The artist’s solo US museum debut at the Baltimore Museum of Art is a contemptuous, at times satirical, take on oppression that gives way to a new history.
Speaking and singing in Korean with English subtitles, the cast leans on the traditional Korean folk storytelling tradition of pansori, and more modern musical accompaniment.
In this assemblage of multinational artworks, a cohesive postcolonial canvas fails to fully emerge, owing to Dream City’s lack of bold vision.
The leadership of Paris+ and its 10-dealer-strong advisory board have oddly forgotten to include a single person of color.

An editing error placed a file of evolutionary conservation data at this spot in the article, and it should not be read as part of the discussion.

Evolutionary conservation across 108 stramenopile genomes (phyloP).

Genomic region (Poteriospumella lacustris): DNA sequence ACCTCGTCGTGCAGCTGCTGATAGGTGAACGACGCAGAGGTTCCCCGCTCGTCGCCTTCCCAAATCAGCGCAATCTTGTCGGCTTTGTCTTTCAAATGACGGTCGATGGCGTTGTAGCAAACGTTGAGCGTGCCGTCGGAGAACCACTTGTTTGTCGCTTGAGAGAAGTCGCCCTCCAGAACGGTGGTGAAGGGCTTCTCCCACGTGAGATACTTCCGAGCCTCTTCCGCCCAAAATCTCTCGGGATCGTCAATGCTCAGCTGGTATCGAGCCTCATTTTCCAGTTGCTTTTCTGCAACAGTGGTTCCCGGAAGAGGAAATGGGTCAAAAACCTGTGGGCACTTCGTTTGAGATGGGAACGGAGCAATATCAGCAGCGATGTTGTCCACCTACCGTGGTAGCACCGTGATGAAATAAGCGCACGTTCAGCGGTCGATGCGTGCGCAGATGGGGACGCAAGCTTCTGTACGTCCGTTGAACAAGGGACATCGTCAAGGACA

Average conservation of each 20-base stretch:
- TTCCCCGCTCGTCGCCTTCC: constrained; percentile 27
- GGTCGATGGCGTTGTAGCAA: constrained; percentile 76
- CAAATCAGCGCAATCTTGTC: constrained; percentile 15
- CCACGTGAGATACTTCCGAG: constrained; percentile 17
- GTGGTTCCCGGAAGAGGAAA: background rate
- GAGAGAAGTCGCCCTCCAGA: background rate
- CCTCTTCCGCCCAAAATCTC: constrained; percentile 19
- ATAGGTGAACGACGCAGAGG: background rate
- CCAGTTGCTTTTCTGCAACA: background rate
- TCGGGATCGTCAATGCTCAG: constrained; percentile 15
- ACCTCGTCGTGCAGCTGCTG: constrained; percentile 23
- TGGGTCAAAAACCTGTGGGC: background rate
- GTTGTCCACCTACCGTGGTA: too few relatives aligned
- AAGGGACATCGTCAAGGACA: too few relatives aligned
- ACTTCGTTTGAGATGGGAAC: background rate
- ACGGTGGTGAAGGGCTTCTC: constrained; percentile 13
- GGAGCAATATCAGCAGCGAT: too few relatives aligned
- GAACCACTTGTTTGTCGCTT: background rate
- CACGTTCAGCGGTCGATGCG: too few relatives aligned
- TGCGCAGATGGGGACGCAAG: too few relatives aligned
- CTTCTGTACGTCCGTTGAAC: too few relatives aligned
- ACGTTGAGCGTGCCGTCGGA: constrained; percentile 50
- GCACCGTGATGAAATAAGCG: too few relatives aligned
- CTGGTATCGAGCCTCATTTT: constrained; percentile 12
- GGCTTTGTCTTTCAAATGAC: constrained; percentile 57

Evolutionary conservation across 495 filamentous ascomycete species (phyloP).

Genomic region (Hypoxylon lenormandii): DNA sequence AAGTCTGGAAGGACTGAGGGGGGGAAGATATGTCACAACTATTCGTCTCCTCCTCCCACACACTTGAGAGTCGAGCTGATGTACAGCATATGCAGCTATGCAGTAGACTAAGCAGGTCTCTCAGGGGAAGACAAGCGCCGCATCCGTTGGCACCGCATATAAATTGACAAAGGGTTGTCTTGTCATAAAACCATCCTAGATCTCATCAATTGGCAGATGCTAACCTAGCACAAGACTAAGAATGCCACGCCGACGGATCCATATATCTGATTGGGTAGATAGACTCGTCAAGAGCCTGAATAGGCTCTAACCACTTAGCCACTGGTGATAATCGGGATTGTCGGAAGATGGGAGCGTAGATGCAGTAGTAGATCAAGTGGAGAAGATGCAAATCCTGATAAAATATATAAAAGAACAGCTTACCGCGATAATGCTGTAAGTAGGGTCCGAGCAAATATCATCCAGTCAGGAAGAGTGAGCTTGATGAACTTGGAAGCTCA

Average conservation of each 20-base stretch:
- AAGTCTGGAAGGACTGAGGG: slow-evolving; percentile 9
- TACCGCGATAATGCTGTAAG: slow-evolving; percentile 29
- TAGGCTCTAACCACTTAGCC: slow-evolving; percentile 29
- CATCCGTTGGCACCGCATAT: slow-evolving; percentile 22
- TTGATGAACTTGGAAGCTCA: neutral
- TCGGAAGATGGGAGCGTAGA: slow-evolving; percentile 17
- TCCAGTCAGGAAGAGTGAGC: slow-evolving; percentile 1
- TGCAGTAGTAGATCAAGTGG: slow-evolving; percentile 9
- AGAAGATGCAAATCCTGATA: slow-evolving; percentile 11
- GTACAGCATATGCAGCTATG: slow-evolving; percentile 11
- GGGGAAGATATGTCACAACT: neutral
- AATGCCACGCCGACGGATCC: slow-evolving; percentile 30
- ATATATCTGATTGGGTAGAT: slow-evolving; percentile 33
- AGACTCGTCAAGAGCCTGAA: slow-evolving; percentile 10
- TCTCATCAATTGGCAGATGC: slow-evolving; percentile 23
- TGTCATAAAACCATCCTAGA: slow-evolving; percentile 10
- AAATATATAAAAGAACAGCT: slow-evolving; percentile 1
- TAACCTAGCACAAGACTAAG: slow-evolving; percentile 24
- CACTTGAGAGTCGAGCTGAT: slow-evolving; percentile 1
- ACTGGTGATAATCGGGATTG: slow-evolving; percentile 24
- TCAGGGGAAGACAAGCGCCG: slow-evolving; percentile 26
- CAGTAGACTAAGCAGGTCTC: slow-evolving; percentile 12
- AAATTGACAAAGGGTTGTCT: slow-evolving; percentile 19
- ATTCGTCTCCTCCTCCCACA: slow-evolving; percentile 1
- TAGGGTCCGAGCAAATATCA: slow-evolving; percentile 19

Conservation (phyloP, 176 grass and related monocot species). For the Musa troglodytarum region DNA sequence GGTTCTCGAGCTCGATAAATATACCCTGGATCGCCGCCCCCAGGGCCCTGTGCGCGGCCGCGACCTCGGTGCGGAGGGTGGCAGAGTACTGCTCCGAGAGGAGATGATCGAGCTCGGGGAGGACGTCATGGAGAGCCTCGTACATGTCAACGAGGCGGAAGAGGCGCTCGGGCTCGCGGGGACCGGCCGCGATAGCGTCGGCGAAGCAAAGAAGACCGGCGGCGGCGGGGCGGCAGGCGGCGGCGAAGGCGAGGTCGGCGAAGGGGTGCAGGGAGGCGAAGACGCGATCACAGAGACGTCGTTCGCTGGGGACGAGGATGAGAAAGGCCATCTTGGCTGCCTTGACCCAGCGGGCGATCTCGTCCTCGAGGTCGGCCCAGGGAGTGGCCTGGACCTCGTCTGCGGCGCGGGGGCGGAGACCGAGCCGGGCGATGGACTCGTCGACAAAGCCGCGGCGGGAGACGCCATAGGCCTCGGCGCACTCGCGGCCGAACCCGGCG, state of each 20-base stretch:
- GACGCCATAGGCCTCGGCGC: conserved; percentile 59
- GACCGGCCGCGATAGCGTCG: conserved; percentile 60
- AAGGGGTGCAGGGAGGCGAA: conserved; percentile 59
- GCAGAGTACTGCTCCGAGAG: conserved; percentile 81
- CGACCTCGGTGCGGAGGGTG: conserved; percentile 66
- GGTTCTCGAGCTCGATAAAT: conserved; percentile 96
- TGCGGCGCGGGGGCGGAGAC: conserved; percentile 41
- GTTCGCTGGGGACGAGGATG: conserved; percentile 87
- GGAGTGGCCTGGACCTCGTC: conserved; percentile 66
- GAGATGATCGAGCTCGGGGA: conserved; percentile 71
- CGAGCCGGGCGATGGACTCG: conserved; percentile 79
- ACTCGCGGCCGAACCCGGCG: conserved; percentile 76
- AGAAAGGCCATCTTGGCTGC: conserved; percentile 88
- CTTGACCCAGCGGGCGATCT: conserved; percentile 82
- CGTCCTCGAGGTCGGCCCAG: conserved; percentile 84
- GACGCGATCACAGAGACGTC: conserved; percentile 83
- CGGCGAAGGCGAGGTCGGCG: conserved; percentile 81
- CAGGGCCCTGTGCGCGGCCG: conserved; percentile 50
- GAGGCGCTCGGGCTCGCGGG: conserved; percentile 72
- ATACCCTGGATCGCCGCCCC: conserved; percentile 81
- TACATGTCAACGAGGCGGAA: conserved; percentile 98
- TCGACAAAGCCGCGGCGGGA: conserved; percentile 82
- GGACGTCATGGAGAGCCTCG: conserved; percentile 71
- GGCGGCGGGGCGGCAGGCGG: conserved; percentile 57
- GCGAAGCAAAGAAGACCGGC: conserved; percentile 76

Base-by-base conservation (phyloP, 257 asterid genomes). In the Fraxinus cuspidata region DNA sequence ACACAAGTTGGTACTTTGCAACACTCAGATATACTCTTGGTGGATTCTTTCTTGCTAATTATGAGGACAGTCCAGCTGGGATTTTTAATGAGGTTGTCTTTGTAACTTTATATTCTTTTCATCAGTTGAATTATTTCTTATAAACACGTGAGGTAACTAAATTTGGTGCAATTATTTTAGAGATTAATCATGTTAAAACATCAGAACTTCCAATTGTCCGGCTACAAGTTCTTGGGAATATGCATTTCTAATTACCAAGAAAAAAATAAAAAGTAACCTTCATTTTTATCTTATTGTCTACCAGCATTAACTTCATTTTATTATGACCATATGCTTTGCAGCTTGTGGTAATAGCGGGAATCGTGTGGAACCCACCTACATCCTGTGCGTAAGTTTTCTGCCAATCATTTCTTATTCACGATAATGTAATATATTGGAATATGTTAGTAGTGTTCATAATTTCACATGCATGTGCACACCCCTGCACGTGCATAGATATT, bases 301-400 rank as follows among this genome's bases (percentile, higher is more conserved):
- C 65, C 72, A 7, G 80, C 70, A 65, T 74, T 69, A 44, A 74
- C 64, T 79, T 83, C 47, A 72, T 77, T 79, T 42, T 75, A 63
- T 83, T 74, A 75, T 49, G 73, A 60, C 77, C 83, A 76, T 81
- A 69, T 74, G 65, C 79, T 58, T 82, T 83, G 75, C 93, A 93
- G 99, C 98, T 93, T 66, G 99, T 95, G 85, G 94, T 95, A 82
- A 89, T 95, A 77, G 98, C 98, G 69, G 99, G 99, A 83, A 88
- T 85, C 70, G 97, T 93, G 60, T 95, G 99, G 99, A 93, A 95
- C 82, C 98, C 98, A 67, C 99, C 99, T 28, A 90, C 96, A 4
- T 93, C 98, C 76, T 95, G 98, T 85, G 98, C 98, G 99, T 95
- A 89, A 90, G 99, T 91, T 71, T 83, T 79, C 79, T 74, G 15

The only surprise perhaps is that this hasn’t come sooner given the extent to which the Louvre Museum expansively brands itself and its collection around the figure.
The museum forgets that it is already a violent graveyard of colonial-era cultural trophies removed from their homelands under dubious circumstances.